- PM comments after Trudeau pledges to scrap jet purchase
- Conservatives, Liberals and NDP in tight race for Oct. 19 vote
Prime Minister Stephen Harper said supplier contracts linked to building Lockheed Martin Corp.’s F-35 jets are vital to Canada’s manufacturers, opening up a campaign rift with Liberal Leader Justin Trudeau who says the aircraft are too expensive.
“We have been participating actively in the development of this plane,” Harper said Monday in St. Jacobs, Ontario, calling Trudeau’s proposal to abandon the purchase “bad policy.”
Harper’s Conservative government stepped back from a plan to buy the F-35s in 2012, citing rising costs in a report that said alternatives would be considered. The Canadian government had said in July 2010 that it would buy 65 F-35s to replace the country’s aging fleet of CF-18 Hornets.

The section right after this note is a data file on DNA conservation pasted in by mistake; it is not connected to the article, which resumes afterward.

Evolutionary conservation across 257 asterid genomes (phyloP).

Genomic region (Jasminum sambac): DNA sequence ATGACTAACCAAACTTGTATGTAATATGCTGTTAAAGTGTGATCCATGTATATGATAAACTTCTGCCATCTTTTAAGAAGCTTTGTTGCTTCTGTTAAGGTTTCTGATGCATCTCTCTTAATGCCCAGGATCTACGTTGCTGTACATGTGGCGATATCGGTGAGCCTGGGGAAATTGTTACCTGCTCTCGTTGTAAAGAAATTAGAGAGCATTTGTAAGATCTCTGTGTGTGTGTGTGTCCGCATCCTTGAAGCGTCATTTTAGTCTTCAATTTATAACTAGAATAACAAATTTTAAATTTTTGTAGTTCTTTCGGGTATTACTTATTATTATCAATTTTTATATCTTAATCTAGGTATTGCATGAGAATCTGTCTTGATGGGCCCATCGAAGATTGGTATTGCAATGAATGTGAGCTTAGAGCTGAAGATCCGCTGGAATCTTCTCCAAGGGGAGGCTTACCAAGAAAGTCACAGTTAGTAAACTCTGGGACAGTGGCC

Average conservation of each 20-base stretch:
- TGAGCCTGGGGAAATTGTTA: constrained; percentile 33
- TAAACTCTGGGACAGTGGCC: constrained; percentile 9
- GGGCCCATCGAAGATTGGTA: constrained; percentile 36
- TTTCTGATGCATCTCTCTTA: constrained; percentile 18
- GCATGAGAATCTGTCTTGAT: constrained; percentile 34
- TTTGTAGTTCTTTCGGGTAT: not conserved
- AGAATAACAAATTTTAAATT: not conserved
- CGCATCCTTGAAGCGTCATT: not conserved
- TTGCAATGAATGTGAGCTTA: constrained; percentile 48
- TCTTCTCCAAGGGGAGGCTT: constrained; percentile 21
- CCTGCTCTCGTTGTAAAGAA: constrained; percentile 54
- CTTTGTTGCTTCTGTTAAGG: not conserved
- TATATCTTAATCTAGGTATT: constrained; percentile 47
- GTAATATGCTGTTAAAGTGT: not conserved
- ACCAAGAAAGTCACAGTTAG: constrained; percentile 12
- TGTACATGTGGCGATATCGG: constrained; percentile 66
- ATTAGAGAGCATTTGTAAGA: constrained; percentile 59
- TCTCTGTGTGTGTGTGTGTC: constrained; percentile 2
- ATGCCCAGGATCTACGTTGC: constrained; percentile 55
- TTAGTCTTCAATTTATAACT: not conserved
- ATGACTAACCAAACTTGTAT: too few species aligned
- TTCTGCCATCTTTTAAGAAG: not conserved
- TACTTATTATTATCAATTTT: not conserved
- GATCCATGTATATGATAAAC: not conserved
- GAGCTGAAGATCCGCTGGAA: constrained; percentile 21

Trudeau said Monday in Toronto if his Liberal Party is elected, he won’t buy the F-35s. “This government hasn’t been honest with Canadians about whether they have done due diligence,” he said.
On Sunday, Trudeau said he would instead “launch an open and transparent competition to replace the CF-18s,” and “we won’t purchase the F-35 stealth fighter-bomber.”
Polls suggest Harper, Trudeau and New Democratic Party Leader Tom Mulcair are statistically tied heading into the Oct. 19 election.